Birds of North Carolina:
their Distribution and Abundance
American White Pelican - Pelecanus erythrorhynchos
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General Comments This spectacular and huge species, which nests in the Great Plains and the Western states, has undergone a dramatic increase in numbers in the Southeast in the past few decades. Until the 1990's, there might have been only one or two reports in the state of the American White Pelican for a given year, usually at various inlets along the coast, and typically just a single bird. However, by the 2000's, flocks numbering up to several dozen have often been seen, most frequently at Pea Island, and inland below the High Rock Lake dam. Numbers typically are largest in winter, but with the increase comes birds spending months at a time along the coast, even now in midsummer. Most birds favor shallow lakes and impoundments while in the state, though a few birds forage in shallow tidal water, especially near inlets. Inland birds often forage with Double-crested Cormorants at lakes and rivers, even in rapids just below dams. Despite their seemingly impossible-to-miss appearance, the species is easily passed over when amid flocks of Tundra Swans, a frequent associate in North Carolina.
Breeding Status Nonbreeder
NC BRC List Definitive
State Status
U.S. Status
State Rank S1N
Global Rank G4
Coastal Plain Migrant and winter visitor, most frequent along the northern coast and Tidewater; increasing. Coastally, rare to locally uncommon (such as at Pea Island) but increasing. Mostly late Oct to early Mar, though recorded in all 12 months; very few records in Apr and the first half of May. However, several recent (2013) counts in summer (Jun and Jul) of 20-21 birds at Mackay Island NWR (Currituck) and Mattamuskeet NWR (Hyde). Majority of records are from the Outer Banks (especially Pea Island and Hatteras Inlet) and Lake Mattamuskeet. Very rare to now rare along the southern half of the coast. A group of 30 in flight over Greenville (Pitt) on 19 Feb 2022 was notable for a semi-inland locale. Surprisingly few well inland records, with two old reports of single birds: Clinton (Sampson), 28 Aug 1954; collected at Bunnlevel (Harnett), 23 Sep 1924 -- plus a flock of 20 at Auman Lake (Moore) on 12 Mar 2018. Peak counts: 220, in flight over the Cape Fear River at Carolina Beach State Park (New Hanover), 14 Nov 2020; 200, Pea Island NWR, 16 Nov 2014; 125, Pea Island, 28 Dec 2015; 115, Pamlico River at the mouth of Broad Creek (Beaufort), 21 Oct 2021; 100, Pea Island, 11 Dec 2016; 100, Neuse River at Fairfield Harbour (Craven), 20 Nov 2021.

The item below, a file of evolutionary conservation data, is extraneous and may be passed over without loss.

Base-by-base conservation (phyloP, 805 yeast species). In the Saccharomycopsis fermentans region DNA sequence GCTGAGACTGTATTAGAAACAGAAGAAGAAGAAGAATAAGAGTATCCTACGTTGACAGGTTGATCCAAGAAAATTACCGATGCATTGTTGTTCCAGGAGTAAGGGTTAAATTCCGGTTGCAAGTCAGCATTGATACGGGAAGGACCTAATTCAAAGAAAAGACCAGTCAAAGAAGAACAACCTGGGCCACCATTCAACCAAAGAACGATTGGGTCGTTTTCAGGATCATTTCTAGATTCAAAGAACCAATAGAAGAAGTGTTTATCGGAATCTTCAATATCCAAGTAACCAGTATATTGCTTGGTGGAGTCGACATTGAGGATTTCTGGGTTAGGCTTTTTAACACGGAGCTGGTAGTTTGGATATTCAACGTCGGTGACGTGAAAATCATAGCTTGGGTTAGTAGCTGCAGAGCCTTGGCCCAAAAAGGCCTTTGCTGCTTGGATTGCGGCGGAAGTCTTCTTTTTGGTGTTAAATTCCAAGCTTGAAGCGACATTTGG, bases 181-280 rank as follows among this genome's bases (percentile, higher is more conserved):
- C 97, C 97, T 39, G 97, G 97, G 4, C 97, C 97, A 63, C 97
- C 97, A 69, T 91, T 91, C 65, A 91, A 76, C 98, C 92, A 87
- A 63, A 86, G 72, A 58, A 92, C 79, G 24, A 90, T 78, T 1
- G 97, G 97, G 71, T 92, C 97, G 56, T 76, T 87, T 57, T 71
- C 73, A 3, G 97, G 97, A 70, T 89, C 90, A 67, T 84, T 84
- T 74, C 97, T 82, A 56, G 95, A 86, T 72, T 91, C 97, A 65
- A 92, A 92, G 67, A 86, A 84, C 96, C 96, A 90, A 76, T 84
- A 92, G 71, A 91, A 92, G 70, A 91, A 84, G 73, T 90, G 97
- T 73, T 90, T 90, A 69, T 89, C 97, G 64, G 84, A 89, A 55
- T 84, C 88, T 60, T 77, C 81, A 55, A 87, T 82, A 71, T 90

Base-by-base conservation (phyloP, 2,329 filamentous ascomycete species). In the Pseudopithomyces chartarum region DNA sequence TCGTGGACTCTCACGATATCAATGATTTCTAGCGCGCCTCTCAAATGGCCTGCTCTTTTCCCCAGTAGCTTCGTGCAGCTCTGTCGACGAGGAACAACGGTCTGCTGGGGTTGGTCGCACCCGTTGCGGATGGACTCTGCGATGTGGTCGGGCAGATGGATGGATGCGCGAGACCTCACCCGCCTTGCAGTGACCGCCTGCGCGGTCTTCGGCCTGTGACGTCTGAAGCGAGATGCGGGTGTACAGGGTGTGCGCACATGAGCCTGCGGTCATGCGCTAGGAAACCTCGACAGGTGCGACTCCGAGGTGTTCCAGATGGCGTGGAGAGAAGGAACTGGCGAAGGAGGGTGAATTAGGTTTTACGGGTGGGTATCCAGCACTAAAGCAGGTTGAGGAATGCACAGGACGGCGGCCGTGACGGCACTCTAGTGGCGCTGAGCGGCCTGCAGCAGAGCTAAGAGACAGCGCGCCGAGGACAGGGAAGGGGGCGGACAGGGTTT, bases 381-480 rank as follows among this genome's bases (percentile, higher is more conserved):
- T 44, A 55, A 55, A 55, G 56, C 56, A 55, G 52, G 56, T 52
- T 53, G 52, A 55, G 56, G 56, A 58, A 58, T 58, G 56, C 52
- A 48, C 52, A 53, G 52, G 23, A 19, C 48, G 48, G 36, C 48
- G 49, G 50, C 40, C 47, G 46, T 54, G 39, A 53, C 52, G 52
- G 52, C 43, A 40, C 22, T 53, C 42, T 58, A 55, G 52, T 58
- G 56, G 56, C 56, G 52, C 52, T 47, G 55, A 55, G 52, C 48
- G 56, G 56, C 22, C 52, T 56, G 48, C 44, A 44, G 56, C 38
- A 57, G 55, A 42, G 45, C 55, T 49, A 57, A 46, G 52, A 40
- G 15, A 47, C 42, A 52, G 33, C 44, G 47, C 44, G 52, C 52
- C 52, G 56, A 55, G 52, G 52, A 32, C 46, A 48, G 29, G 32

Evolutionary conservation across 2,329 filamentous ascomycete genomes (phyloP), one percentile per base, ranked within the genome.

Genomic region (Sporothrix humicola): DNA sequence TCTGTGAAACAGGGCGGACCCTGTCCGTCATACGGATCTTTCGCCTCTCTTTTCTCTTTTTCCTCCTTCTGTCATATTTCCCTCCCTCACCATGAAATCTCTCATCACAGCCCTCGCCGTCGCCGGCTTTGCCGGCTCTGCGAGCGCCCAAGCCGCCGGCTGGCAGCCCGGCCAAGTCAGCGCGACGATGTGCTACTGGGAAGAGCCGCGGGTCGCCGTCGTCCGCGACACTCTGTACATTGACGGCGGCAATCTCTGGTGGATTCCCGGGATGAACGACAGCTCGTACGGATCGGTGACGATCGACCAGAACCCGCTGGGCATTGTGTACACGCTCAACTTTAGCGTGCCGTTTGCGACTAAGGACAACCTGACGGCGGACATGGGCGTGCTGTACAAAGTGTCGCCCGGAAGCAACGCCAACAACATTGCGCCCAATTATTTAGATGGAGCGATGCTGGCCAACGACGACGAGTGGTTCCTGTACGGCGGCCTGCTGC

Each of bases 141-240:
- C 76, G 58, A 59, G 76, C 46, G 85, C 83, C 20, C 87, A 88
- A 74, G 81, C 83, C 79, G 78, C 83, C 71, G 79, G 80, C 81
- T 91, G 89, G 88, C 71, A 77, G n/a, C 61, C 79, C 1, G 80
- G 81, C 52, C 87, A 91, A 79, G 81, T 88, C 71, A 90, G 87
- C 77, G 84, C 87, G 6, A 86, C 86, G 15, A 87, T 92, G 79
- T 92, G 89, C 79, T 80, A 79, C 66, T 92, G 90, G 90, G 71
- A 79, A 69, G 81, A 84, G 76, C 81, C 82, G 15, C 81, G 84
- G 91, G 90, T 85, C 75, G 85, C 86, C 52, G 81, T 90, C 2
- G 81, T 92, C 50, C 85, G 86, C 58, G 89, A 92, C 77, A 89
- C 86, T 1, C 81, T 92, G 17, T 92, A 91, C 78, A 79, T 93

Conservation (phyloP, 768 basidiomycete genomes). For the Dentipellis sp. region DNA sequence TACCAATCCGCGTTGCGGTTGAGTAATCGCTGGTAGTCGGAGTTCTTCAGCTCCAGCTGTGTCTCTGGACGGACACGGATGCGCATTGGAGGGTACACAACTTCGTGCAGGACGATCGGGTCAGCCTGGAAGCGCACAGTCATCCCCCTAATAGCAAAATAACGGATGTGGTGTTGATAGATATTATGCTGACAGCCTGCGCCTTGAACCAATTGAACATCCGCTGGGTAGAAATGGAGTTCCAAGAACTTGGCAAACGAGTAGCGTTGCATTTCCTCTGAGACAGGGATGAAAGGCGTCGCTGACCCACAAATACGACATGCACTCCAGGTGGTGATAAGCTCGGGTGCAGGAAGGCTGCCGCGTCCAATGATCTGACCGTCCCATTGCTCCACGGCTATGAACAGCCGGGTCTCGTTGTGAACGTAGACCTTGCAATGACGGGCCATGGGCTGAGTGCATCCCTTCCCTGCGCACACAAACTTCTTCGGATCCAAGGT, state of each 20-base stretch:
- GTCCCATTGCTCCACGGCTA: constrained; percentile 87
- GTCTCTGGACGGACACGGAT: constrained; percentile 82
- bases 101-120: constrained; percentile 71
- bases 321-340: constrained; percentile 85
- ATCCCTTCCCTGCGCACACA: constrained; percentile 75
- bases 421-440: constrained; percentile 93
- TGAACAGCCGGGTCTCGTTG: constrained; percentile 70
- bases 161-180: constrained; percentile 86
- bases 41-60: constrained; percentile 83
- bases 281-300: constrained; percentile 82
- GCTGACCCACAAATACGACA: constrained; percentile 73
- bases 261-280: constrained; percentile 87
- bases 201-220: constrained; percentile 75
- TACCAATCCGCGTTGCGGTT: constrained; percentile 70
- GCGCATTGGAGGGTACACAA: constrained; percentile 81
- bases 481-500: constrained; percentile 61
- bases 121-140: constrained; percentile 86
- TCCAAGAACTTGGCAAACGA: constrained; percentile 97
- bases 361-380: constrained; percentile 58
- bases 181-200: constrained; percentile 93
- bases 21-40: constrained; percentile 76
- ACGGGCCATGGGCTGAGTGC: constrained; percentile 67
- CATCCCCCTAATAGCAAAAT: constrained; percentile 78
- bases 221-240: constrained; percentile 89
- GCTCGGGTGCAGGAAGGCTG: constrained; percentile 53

Piedmont Rare (but increasing) migrant and winter visitor, and possible winter resident at one site. Most are from large reservoirs, early Sep to mid-May, with a peak in records in mid- and late Nov. Becoming regular in late winter and spring below the High Rock Lake dam (Davidson and Rowan), but it is not clear if any birds spend the entire winter, as most records are from the latter part of winter into spring. Peak counts: 116, below High Rock Lake Dam, 15 Feb 2023; 96, Kings Mountain Reservoir (Cleveland), 30-31 Oct 2019; 96, below High Rock Lake dam, 3 Mar 2020; 72, at that site, 7 Mar 2019; 71 at that site, 24 Mar 2021; 65, at that site, 3 Apr 2018; 65 at that site, 11 Mar 2022; 50 there, 19 Feb 2019; 49, Belews Lake (Rockingham), 7 Apr 2015; 43, Lake Hickory, 27 Oct 2013; 40, Jordan Lake, 21 Oct 2022.
Mountains Very rare migrant, with at least 11 records, nearly all from the southern mountains; records and numbers increasing. Late Feb to mid-Jun, with a majority of records in May. Only record from the northern mountains appears to be a remarkable 35 in flight over Roan Mountain (Mitchell) on 30 Mar 2021. Peak counts: 58, in flight over Swannanoa (Buncombe), 28 May 2021; 40, Buncombe, late May 1889 (5 collected); 36, pond at Blue Ridge Community College (Henderson), 28 Oct 2020; 35 (see above); 28, photographed at Lake Junaluska (Haywood), 22 Mar 2015; 18, Lake Julian (Buncombe), 16 Jun 2014; 15, Lake Julian, 11 Apr 2004.
Finding Tips Fortunately for the birder, individuals of this species often linger for a month or more in NC. Formerly, Hatteras Inlet had been the site of most frequent sightings, especially at islands in the inlets. In recent years, the impoundments at Pea Island usually have small groups in the cooler months, as occasionally does Lake Mattamuskeet. Once the Tundra Swans appear in late Oct or Nov, the normally conspicuous pelicans can be hard to spot amid the flocks of swans! Outside of these places, the birds can appear nearly anywhere, especially around inlets or at islands where Brown Pelicans roost. Inland records have been greatly increasing, though birds typically stay at a reservoir for only a day or two at a time. The exception is that a flock stays for a month or more in late winter and spring below High Rock Lake dam.
Attribution LeGrand[2023-05-17], LeGrand[2023-03-19], LeGrand[2023-03-16]
NC Map
Map depicts all counties with a report (transient or resident) for the species.
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